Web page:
Rob: You use rhyme powerfully (and often playfully) in The Gospel of Breaking, especially in the longer poems. I often find that collections by poets with a background in spoken word show a greater facility and comfort with using rhyme than those by page-only poets. Even within a single book, the longer poems that most likely originated as spoken word pieces seem to use rhyme more frequently, and more playfully, than the shorter poems. It’s as though using rhyme is “ok” with a live audience, but should only be dipped into hesitantly on the page.

Why do you use rhyme? What effect do you hope for it to have on the listener/reader? Did you feel a need to dampen down your use of rhyme in The Gospel of Breaking compared to what you’d perform on the stage?

Jillian: Rhyme seems to me like a tool that shines especially bright on the stage. A mechanism for holding the audience in a trance, taking them on a long and winding ride, but offering a tether for them to hold onto. Something somewhat reliable. However my one rule for using rhyme has nothing at all to do with page vs stage, or with the length of the piece.

I love for rhyme to live everywhere, including everyday speech. My one rule, and the rule I often offer in workshop, is that if I can predict the rhyme that is coming next, it’s better to choose a new one. I use that lens for my writing, and I am not always perfectly within its scope. However, I think the worst offence a rhyme can commit is predictability. Certainly each of us is guilty of that on occasion.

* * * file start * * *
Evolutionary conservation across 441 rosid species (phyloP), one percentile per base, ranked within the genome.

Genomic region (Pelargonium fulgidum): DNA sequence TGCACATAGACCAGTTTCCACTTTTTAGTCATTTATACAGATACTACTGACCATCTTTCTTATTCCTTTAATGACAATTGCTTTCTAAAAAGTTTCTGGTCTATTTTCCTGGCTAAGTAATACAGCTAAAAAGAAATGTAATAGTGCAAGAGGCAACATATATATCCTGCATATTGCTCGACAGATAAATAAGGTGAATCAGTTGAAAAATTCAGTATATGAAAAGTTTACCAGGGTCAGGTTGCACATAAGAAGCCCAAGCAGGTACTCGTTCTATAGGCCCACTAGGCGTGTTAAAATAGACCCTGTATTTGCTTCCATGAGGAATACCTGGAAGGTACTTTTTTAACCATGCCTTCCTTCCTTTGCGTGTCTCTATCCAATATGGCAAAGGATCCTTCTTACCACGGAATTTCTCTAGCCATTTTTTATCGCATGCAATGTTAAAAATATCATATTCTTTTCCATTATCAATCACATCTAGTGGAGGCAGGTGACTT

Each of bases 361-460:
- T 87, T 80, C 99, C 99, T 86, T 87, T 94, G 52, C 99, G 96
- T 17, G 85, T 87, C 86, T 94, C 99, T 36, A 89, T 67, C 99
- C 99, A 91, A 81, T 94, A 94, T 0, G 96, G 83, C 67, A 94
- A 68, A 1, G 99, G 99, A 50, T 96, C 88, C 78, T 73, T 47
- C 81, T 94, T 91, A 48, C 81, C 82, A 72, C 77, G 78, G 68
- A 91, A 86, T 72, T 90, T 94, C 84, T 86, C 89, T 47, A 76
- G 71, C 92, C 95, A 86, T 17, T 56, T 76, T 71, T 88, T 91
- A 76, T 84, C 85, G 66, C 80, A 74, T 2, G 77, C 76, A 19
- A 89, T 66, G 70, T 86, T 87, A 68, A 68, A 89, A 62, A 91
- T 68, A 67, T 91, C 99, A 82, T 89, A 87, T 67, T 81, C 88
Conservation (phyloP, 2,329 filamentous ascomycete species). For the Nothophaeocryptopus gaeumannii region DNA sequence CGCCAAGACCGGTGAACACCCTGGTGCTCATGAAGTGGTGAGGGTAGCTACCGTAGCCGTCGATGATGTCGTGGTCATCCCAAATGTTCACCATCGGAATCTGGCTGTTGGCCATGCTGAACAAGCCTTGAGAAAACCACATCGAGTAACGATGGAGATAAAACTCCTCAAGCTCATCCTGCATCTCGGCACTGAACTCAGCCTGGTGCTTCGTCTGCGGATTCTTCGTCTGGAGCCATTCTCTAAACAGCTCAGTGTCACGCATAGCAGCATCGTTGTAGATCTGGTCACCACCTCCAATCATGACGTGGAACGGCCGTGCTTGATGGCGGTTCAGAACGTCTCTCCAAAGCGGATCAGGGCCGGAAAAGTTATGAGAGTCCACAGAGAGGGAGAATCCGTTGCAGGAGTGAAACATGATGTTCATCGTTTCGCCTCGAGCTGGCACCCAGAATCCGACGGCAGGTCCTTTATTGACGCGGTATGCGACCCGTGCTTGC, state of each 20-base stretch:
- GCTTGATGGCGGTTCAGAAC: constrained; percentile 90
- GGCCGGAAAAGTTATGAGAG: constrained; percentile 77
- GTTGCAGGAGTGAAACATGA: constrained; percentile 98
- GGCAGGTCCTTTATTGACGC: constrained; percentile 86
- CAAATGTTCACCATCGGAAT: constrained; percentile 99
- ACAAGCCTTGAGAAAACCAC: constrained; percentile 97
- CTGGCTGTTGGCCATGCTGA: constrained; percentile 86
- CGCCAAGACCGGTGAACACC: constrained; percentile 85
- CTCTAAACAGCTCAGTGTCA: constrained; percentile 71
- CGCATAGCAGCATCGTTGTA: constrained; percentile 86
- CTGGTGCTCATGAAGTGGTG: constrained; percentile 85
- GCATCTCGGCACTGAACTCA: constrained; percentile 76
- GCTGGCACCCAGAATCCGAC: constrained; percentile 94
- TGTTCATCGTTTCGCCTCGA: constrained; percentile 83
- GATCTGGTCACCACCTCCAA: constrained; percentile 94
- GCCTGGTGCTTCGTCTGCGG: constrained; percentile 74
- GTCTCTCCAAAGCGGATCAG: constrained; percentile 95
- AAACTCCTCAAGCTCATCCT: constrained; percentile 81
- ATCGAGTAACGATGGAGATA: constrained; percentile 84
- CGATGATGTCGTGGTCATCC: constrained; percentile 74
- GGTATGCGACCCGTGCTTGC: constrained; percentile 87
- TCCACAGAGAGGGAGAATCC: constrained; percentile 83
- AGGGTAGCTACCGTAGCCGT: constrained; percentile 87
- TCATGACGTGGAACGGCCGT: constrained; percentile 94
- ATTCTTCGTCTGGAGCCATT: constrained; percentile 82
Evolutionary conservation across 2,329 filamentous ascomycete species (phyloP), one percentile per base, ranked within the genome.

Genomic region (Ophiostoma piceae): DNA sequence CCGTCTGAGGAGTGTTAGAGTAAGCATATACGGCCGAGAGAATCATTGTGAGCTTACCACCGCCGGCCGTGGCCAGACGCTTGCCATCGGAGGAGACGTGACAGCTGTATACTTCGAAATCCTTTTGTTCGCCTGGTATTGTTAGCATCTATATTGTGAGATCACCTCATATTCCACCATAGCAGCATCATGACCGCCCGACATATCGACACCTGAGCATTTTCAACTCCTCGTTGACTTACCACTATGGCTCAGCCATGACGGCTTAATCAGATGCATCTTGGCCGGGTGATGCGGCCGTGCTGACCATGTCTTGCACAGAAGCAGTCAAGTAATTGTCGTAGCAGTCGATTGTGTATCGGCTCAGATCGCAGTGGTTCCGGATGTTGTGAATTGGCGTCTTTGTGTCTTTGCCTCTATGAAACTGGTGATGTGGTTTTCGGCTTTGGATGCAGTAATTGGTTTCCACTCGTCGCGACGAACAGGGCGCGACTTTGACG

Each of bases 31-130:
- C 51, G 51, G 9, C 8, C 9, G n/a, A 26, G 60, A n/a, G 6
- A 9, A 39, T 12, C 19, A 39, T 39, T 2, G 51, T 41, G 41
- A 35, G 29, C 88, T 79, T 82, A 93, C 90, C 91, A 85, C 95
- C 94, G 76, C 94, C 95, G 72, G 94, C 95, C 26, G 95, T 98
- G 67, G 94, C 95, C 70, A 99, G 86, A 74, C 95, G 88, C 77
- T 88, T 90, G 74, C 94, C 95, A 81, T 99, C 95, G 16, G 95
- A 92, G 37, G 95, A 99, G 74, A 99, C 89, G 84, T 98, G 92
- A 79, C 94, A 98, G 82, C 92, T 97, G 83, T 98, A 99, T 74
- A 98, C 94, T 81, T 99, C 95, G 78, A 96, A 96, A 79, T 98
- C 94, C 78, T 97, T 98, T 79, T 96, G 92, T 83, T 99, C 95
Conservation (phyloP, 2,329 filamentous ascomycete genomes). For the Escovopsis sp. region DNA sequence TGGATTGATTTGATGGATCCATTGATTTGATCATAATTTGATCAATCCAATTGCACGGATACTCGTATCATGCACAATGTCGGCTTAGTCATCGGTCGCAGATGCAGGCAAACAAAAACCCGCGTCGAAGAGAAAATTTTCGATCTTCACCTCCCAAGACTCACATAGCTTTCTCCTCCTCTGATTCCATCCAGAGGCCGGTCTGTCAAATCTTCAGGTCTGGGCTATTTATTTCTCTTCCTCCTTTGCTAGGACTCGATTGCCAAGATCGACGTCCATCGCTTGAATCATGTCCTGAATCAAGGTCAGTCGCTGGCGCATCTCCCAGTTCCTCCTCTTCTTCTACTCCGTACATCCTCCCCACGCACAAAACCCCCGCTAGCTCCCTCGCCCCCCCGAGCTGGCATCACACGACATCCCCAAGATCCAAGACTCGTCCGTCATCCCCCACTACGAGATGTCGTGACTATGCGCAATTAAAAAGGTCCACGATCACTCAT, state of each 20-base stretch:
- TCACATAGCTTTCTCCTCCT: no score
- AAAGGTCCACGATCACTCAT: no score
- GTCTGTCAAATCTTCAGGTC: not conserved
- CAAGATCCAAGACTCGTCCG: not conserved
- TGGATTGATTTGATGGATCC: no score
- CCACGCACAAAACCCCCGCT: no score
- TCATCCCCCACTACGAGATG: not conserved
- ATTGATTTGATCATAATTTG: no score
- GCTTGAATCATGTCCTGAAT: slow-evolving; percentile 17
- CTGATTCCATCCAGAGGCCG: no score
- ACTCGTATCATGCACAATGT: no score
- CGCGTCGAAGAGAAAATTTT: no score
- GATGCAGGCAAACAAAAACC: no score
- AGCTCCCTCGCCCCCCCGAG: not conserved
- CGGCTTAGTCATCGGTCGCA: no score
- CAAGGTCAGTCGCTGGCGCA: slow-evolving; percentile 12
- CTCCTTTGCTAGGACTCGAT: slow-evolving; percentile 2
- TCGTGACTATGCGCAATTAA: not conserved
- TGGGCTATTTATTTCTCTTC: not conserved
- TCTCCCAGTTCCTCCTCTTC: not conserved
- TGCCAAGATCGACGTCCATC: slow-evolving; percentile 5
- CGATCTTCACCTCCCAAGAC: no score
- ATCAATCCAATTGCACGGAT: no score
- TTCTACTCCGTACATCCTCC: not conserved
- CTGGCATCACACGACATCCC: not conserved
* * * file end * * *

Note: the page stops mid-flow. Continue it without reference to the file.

Rob: Ha! Oh no, never!

You ran Vancouver’s Verses Festival of Words, which bridges the gap between Vancouver’s spoken word and page poetry communities, for a number of years. What influence do you think that work had on your writing/performance? Having built the Verses festival into such a success, what do you think Vancouver’s poetry community is most in need of next?

Jillian: I have been incredibly lucky, over years of curation, to connect with folks who have been inspirations and heroes to me. It has reminded me that I am one sparkling thread in this expansive weave of peers and mentors, friends and students, performers and organizers. It has encouraged me not to fix myself to any one role, but to move fluidly through the many iterations of myself, to foster playfulness and gravitas.

Vancouver has held and continues to hold an incredible wealth of creative energy. In this interesting time of isolation, I think that what we all need are reminders of how deeply and intrinsically connected we are to each other.

Jillian Christmas lives on the unceded territories of the Squamish, Tsleil-Waututh and Musqueam people, where she served for six years as Artistic Director of Verses Festival of Words. An educator, organizer, and advocate in the arts community, utilizing an anti-oppressive lens, Jillian has performed and facilitated workshops across the continent.

No comments: